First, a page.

The Iraqi army has launched an operation to retake control of the city of Kirkuk, which is held by Kurdish forces, according to reports. It came as tensions are soaring in the country following an independence referendum held by the Kurdistan Regional Government (KRG) in September.
Iraqi Prime Minister Haider al-Abadi denied on 12 October that Baghdad was going to launch an attack, Reuters reported. However, AFP quoted an unnamed Kurdish general as saying: "Iraqi armed force are advancing to retake their military positions that were taken over during the events of June 2014."
Peshmerga fighters - the official army of Iraq's autonomous Kurdistan region - had advanced into Kirkuk to counter the Islamic State (Isis) terror group, which seized several areas of the country.
Hemin Hawrami, senior assistant to Iraqi Kurdistan Region President Masoud Barzani, said that Peshmerga fighters had been instructed to "defend at any cost" their positions in the city.
"Thousands of heavily armed Peshmerga units are now completely in their positions around Kirkuk. Their order is to defend at any cost," he said in a statement on Twitter. "We call upon Iraq Government to have dialogue not war. Peshmerga ordered to respond strongly for any aggression."
At least 6,000 Kurdish troops are believed to have been deployed to the oil-rich city, AP said, quoting Kurdish media. Reinforcements were sent on 12 October in response to Baghdad's alleged threats it would attack the city.
The Kurdistan Regional Security Council (KRSC) claimed that the Iraqi army and the Popular Mobilisation Forces (PMF) had been deploying tanks and heavy artillery to Bashir and Taza Khurmatu.
"These forces are approximately three kilometres (two miles) from peshmerga frontline positions,"KRSC said in a statement quoted by AFP. "Intelligence shows intention to take over nearby oil fields, airport and military base," it added.
Karwan Jamal Tahir, High Representative of the Kurdistan Regional Government to the UK, told IBTimes UK: "The KRG and the Peshmerga are being extremely cautious in their reaction to moves by the Iraqi Security Forces and the Shi'ia militia around Kirkuk.
"Any attack would needlessly build hatred between the Kurdish and Arab nations and endanger the necessary dialogue sought by the Kurdistan Region before and after the referendum. We urge all our friends from International community to encourage wisdom to prevail in Baghdad but make it clear that the Peshmerga will defend itself if attacked," Tahir said.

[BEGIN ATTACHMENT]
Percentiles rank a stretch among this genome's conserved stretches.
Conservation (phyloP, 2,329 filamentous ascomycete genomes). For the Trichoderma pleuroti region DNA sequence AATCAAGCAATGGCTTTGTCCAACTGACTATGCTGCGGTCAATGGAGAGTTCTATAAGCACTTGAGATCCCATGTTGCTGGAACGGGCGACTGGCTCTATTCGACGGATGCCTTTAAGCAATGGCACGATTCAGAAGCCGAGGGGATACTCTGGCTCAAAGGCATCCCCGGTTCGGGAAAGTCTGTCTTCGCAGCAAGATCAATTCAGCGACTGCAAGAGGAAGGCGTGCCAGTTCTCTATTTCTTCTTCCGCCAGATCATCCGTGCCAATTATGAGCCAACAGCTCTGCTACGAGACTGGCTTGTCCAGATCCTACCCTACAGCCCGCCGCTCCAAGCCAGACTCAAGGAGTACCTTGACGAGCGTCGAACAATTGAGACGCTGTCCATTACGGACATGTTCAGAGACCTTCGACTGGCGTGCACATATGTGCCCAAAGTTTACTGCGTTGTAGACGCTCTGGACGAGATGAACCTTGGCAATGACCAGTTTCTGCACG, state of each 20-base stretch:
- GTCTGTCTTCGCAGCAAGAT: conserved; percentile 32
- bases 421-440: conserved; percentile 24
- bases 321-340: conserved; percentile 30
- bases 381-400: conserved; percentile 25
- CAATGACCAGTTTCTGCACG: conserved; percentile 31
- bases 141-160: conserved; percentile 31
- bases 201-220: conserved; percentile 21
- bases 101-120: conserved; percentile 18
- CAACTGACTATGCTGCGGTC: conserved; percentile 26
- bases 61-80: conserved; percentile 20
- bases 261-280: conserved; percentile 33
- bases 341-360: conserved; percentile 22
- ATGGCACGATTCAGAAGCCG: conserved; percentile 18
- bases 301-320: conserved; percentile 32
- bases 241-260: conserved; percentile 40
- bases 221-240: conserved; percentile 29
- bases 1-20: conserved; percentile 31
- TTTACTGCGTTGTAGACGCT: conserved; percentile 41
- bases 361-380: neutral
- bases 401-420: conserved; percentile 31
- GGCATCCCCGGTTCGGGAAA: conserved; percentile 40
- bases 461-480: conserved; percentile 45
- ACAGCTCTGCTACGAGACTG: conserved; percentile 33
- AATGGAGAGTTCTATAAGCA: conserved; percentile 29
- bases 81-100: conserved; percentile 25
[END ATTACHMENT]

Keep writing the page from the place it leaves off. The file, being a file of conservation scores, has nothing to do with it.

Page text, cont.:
On 13 October, a video surfaced of a Kurdish flag being lowered and thrown to the ground. The footage was shared by Ehab al-Khifagi, who describes himself as a member of the Iraqi special forces.
It is believed that the footage was taken near Taza Khurmatu. However, IBTimes UK has not been able to independently verify the authenticity of the video.
Security analyst and counter-terrorism expert David Otto believes it is the wrong time for such an offensive, as battles to drive Isis out of Iraq and Syria are still ongoing. "Peshmerga forces will not back down due to their fighting experience. They are extremely well armed as part of the coalition against Isis," Otto told IBTimes UK.
"The only win-win solution to resolve the tension between Baghdad and Erbil is through dialogue - without which Isis and others will see this crisis as an ideal opportunity to come back fully. This is the wrong timing as the battle to completely take out Isis in Mosul and Raqqa is still ongoing with pockets of al-Qaeda groups showing signs of regenerating in the rubble."
On 25 September, Iraqi Kurds headed to the polls to decide whether they wanted their autonomous region to be independent from the rest of the country. In spite of an overwhelming "yes" vote, the referendum is not legally binding and Kurdish authorities intend to use it to pressurise Baghdad into starting negotiations and formalise independence.
Iraq called the referendum unconstitutional and imposed an "air embargo" on Erbil, the Kurdish regional capital, and Sulaimaniyah, its second city.
Neighbouring Iran and Turkey strongly criticised the referendum and urged Kurdish officials to call it off. They fear that the referendum could spark independence sentiments among Kurdish populations in their own countries.